Brene Brown touches into something we deeply understand. Particularly at this time of year. 'Tis the season for a lot of holly jolly - and a good deal of facing into the loss of loved ones, loneliness, and "What do I really want?" uncertainty. If we're not already practicing it, this is a good time to start being an empathetic presence in one another's lives.

Brown and other mental health professionals and researchers are expanding their work into study around how we might thrive. Resilience work and positive psychology (more than just thinking positively) have found their way into practice, and that's good news for all of us.

Building our empathy muscle

A friend recently gave me the book, "There's no Good Card for This." For a gently playful smack upside the head on how-to empathy, this is a good resource. It provides the basics on caring for loved ones when things go side ways. Bonus? There's guidance on how to care for Self while compassionately supporting others.

If a book feels like a stretch, WikiHow has some excellent pointers on reaching out, and caring for self, too. In part one of their Wiki article, "Connecting with others through empathy," they offer six helpful and creative tools for moving from compassionate thought to loving action.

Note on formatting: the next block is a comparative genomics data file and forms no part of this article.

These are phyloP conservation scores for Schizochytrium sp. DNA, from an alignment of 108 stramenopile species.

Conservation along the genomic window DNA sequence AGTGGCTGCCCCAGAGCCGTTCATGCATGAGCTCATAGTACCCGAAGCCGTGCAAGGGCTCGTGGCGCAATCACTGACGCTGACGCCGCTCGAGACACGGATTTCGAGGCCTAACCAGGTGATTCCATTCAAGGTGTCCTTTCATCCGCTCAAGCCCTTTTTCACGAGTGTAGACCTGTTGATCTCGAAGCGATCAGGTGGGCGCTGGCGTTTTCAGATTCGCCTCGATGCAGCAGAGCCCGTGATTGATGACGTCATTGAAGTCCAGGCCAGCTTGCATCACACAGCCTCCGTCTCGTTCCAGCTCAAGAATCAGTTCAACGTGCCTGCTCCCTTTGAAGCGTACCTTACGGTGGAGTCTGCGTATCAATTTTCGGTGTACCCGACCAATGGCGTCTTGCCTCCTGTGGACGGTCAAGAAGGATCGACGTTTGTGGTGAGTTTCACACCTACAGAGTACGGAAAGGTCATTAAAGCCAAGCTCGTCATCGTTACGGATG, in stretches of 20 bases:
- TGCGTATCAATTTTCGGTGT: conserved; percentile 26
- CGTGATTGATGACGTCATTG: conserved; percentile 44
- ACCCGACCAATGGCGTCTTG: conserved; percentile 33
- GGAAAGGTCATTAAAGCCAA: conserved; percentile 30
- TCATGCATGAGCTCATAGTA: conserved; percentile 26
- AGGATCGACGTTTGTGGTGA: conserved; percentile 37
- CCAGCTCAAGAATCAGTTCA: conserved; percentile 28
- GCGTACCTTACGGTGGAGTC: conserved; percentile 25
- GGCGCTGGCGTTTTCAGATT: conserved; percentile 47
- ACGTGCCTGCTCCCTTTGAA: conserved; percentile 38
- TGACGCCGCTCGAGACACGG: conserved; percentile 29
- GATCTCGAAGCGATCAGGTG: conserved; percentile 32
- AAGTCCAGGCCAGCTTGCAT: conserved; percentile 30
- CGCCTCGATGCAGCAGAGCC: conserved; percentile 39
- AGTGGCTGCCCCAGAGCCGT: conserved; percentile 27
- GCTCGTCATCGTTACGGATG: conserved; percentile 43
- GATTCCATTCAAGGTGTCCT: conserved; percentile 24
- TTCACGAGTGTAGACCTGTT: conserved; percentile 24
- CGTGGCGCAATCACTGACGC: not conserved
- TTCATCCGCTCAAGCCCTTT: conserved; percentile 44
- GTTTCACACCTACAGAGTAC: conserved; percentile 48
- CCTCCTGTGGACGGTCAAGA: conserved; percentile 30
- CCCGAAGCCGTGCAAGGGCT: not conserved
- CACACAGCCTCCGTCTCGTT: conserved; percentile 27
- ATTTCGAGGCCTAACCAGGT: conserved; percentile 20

I particularly love part two, though: Building up your empathy. There they offer 7 ways to effectively and sustainably work this muscle. They suggest practicing curiosity, volunteering, and challenging your own prejudice. The challenge? Think outside of the box you've comfortably settled into. See the world from the perspective of your loved one, the stranger on the bus, your friend who's struggling. They go on to name things like meditation and actually attempting to walk a mile in another person's "shoes" (life experience).

We're in this together

Give Brene Brown a listen. Read Crowe/McDowell's book on empathy, or give that Wiki article a glance. Set yourself up to show yourself, and the people you care about, a little empathy this holiday season.

pick n pull